WASHINGTON (BP) -- Southern Baptist ethicist Richard Land has urged defeat of a controversial treaty the U.S. Senate is expected to vote on Tuesday (Dec. 4).
|"This treaty is beyond need of repair." |
-- Richard Land
The Ethics & Religious Liberty Commission's president called for Southern Baptists and others to ask their senators to vote against the United Nations Convention on the Rights of Persons With Disabilities (CRPD). Land and other critics have charged the treaty could undermine parental authority, the right to life and American sovereignty.
"This treaty is beyond need of repair," Land said in a Monday (Dec. 3) email alert. "It's a lame-duck issue that should be killed."
While the treaty sounds innocent, he said, it actually is a "Trojan horse that would usurp U.S. sovereignty and parental rights by putting the U.S. under the control of a panel of U.N. 'experts' on matters relating to the disabled. What's more, the treaty could potentially lead to an expansion of abortion services" as a result of some of its language.
The treaty appears to have a healthy majority in its support in what is known as a "lame-duck" session, which describes the legislative business between the election and a new Congress. It requires a two-thirds majority for ratification, however.
The Home School Legal Defense Association (HSLDA), the organization leading opposition to the CRPD, expressed hope the Senate would fall short of the super-majority needed, but Land and HSLDA reported that senators who have not committed to its approval are under strong pressure to vote for ratification.
In a recent letter endorsed by Land and 39 other pro-family and conservative leaders, HSLDA cited the following among its concerns:
-- An article in the treaty making the "best interests of the child" a "primary consideration" could usurp the "traditional fundamental right of parents to direct the education and upbringing" of a special needs child.
-- A 1989 New Zealand law that is considered to comply with the CRPD permits the secretary of Education to require a disabled child to attend a government-operated school if he thinks it best for the student, implying the same thing could happen in the United States.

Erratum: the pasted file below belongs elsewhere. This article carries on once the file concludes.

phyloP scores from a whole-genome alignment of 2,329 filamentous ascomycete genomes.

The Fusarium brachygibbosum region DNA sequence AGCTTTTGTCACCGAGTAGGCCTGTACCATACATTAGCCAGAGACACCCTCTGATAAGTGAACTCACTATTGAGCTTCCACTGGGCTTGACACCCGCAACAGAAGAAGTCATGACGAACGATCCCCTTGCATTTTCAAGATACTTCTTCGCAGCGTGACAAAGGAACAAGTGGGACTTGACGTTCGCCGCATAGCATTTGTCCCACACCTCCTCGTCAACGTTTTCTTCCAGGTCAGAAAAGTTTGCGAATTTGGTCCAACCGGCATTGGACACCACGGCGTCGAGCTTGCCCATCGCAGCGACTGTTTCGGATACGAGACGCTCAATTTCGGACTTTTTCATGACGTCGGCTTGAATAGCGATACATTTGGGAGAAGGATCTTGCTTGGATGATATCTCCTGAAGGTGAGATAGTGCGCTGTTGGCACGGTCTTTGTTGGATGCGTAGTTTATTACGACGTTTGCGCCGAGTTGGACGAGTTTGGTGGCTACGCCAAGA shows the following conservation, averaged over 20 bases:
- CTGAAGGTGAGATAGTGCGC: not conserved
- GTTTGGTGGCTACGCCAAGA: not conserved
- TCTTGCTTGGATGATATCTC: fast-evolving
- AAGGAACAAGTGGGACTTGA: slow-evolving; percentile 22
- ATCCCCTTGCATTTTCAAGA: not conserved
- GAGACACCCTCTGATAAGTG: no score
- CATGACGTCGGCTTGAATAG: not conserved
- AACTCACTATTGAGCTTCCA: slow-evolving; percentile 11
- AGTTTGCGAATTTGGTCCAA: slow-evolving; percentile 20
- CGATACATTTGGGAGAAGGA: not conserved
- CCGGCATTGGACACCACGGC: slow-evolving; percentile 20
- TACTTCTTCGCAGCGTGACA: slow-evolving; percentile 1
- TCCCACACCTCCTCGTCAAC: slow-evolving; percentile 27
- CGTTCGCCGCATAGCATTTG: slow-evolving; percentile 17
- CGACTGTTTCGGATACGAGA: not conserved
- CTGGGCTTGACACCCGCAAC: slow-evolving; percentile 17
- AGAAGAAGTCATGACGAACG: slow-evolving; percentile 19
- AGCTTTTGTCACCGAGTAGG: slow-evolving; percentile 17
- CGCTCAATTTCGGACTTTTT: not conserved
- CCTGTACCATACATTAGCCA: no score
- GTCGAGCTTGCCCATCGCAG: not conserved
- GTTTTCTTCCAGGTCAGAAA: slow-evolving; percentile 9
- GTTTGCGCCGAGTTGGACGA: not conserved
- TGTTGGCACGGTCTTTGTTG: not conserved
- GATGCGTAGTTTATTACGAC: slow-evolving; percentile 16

-- The U.S. could surrender its sovereignty to a committee -- the Committee on the Rights of Persons with Disabilities -- established by the treaty.
The treaty's inclusion of the term "reproductive health" -- sometimes a euphemism for "abortion rights" -- has drawn concern as well. An amendment in the Senate Foreign Relations Committee that sought to make clear "reproductive health" does not include abortion failed.
While the treaty's foes acknowledge the need to expand protections for the disabled in some countries, they say the Americans With Disabilities Act (ADA) already provides such safeguards in this country.
President Obama signed the CRPD in 2009, and the Senate Foreign Relations Committee approved it in a 13-6 vote in July of this year. Three Republicans joined the 10 Democrats on the panel in supporting the treaty.
Sen. John Kerry, D.-Mass., chairman of the Foreign Relations Committee, denied the treaty would have the potential effects forecast by its foes. On the day the committee passed the convention, Kerry said the treaty would not usurp American law and would not change the law on abortion.
Tom Strode is Washington bureau chief for Baptist Press. Get Baptist Press headlines and breaking news on Twitter (@BaptistPress
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